Friday Finds is the lovely Should be Reading meme where you post the books that you "noticed" this week and added to your TBR and/or wish list. In a lovely twist on that idea, my first book in Friday Finds is kind of a nice title, huh?
The Noticer by Andy Andrews - This recommendation came from Holly at Two Kids and Tired Book Reviews and she writes, "...The Noticer is a terrific blend of fact, fiction and allegory. Much of the wisdom gained from reading is very familiar to the reader. But, when presented in a simple story about a kind old man and his ability to influence a community of people, that wisdom becomes new and inspiring."
The Household Guide to Dying by Debra Adelaide - The lovely ladies at 5 Minutes for Books reviewed this book and their line, "...[My] first reaction was, 'Um, I think I'll pass.' I'm so glad that I resisted my urge to continue to avoid this topic, even in literary form, because Debra Adelaide has written one incredibly poignant, gripping, gut-wrenching, and yes--even humorous book..." was what sealed the deal to add it to my list.
The Sweetness at the Bottom of the Pie by Alan Bradley - This was another jem that Michael at Books on the Nightstand hyped as one of his book recommendations on a podcast. His description of the book's protagonist as, "Flavia DeLuce, an 11-year-old with a predilection for poisons," was enough to sell me (plus the good reviews it was getting at GoodReads.com).
So Not Happening by Jenny B. Jones - This one got tagged on my GoodReads.com list as "Not Sure." The review that Holly did at Two Kids and Tired Book Reviews made the book seem like a good, fun YA read with a fresh twist on blended families (and she posted the first chapter of the book here to read), but the reviews on GoodReads.com aren't stellar. If anybody else has read this and wants to comment about it, feel free.
You Had Me at Halo by Amanda Ashby - This is another "Not Sure" book because I was torn between BookLuver Carol's good review and the so-so response on GoodReads. The premise of a girl who dies, but has to go back to earth because everything isn't settled and then romantic wackiness ensues sounded like a fun YA book, but I'm on the fence.
Life Without Summer by Lynne Griffin - This book about a mother's grief after her young daughter is killed in a hit-and-run accident doesn't seem like an exceptionally happy book, but the review at 5 Minutes for Books said, "as we delve into the lives of people we realize that everyone is dealing with some sort of private or public grief." It wasn't a "happy" week for 5 Minutes for Books recommendations, but poignant none the less.
I See You Everywhere by Julia Glass - I picked this one up based on the Teaser Tuesday post by Michele (Only One L). Here was her tease:
"Death is funny?"That's good, right? Totally teased me into finding out more about the book.
"Sometimes, Louisa, yes. As a matter of fact."
This One is Mine by Maria Semple - This is another "Not Sure" book that came from another Teaser Tuesday post, this one by Beth Fish:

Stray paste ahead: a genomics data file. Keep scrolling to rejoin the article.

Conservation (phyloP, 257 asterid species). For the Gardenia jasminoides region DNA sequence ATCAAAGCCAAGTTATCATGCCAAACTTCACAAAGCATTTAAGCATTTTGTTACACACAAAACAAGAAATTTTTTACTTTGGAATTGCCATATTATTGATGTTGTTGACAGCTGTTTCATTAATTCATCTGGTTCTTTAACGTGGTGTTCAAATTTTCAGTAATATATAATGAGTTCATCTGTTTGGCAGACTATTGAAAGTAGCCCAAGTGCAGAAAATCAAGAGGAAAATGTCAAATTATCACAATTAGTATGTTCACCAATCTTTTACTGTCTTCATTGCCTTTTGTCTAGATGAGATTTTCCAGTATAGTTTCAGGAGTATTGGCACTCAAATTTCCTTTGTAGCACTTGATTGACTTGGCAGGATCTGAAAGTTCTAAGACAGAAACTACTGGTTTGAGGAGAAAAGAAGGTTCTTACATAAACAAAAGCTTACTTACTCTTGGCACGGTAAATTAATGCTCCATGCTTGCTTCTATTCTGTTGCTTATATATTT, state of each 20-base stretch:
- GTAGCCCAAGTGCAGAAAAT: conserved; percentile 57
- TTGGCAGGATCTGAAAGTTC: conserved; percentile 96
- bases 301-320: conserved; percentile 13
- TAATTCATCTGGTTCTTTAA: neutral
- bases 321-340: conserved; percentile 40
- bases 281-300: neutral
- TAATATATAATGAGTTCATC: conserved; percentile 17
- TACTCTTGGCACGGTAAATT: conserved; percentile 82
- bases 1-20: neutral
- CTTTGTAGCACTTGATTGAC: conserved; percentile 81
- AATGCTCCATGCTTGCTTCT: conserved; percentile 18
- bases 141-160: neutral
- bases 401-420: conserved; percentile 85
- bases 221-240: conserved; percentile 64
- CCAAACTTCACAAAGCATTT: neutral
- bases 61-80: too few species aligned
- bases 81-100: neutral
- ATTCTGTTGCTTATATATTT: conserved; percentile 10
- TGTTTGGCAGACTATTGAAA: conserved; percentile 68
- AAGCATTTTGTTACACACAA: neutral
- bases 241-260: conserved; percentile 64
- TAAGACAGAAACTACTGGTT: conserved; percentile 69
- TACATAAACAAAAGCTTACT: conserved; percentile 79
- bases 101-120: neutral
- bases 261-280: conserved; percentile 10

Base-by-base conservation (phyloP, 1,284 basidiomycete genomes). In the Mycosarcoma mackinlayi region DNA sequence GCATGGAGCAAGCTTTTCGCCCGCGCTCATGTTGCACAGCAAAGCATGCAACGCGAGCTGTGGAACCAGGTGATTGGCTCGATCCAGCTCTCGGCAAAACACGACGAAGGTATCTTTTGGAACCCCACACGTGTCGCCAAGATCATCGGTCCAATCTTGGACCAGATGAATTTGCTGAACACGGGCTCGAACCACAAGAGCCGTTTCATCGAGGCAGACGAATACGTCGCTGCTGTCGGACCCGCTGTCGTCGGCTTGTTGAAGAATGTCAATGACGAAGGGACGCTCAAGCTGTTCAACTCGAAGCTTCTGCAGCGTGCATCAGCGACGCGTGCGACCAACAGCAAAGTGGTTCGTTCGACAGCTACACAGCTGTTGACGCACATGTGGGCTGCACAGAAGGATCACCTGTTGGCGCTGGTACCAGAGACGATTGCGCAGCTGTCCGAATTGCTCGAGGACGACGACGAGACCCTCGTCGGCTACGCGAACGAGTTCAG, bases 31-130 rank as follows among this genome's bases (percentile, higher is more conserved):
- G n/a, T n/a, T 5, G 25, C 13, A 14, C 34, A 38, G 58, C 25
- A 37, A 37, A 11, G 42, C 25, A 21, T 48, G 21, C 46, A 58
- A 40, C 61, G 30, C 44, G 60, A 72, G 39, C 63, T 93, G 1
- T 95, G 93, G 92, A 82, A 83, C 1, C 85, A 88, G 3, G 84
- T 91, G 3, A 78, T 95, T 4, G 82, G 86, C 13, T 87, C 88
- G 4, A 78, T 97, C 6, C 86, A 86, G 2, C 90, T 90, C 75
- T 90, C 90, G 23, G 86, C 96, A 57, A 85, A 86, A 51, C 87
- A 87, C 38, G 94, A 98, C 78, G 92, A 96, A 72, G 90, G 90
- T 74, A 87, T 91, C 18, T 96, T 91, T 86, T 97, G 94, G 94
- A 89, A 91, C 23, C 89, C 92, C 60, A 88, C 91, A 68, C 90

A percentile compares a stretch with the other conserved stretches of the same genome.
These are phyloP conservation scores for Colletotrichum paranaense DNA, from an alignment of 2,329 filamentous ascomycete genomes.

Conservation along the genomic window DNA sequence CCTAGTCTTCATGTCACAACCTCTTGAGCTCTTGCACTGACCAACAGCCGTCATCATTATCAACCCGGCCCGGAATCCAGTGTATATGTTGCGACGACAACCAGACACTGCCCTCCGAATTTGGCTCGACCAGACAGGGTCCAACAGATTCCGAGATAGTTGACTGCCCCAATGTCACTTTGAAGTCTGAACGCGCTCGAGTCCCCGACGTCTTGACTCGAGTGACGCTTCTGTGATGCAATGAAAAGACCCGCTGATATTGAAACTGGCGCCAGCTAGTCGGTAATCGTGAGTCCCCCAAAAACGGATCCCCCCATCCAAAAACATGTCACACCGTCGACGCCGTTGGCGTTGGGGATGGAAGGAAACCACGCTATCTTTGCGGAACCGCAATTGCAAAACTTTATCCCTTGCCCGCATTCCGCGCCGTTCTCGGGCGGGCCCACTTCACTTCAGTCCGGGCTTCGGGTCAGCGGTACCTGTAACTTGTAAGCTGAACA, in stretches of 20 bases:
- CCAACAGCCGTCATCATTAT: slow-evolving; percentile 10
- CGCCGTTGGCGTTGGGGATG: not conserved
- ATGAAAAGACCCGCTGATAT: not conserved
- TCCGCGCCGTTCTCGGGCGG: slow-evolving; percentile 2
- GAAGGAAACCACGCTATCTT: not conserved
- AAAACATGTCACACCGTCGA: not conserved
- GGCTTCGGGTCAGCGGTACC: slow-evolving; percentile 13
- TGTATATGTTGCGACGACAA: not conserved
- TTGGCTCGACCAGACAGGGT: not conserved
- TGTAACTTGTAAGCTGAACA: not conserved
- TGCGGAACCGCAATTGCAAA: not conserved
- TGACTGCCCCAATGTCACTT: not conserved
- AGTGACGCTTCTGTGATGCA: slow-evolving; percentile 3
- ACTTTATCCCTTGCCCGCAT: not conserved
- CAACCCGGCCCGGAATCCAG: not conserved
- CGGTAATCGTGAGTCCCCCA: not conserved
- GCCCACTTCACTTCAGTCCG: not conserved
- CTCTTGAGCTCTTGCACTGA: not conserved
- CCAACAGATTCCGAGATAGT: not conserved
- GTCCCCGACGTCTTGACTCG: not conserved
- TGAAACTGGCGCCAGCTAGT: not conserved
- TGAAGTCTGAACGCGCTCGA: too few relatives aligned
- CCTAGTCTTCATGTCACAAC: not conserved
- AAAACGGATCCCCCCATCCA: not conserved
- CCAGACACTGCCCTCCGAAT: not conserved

"There was no discernible edge to her voice. This was one of Violet's most bedeviling tactics, acting as if she was being completely reasonable and it was David who was hell-bent on ruining a perfectly fine morning. (p. 6)"Some interesting word choice in a two-sentence snippet that harkens to good writing; it's the plot that has me wishy-washy. Do I need another story about a well-to-do couple with marital woes?
Fun Home: A Family Tragicomic by Alison Bechdel - This one was on my Book Lover's Page-a-Day Calendar and is a memoir of a girl raised by the town's funeral home director (who's also the high school English teacher and closet gay) that's told in a graphic novel. Not my usual cup of tea, but the panels that are available to view at Amazon.com were pretty amazing stuff (from a graphic novel point of view).
The Last Town on Earth by Thomas Mullen - My sister had recommended that I read this book (based on the back cover copy she read in a book store), thinking I'd like it, but I never got around to picking it up. Well, in Books on the Nightstand's latest podcast that did a featurette on plague-related books, they discussed this book (a story of a rural town that quarantine's itself during the 1918 Spanish Influenza epidemic and what happens when strangers try to come into town) and I'm reconsidering checking it out.
Matrimony by Joshua Henkin - I'd seen this book about two couples' lives that are intertwined around the book store and blog-o-sphere for a while, but never got quite motivated to officially put it on my list until I read the review at Barney's Book Blog and her post about their book club discussing the book with the author. If nothing else, the fact that this author takes the time to phone-in on book club discussions is awesome and he should be rewarded for his grassroots efforts.
That was a ton of books. Eleven. New one-week record?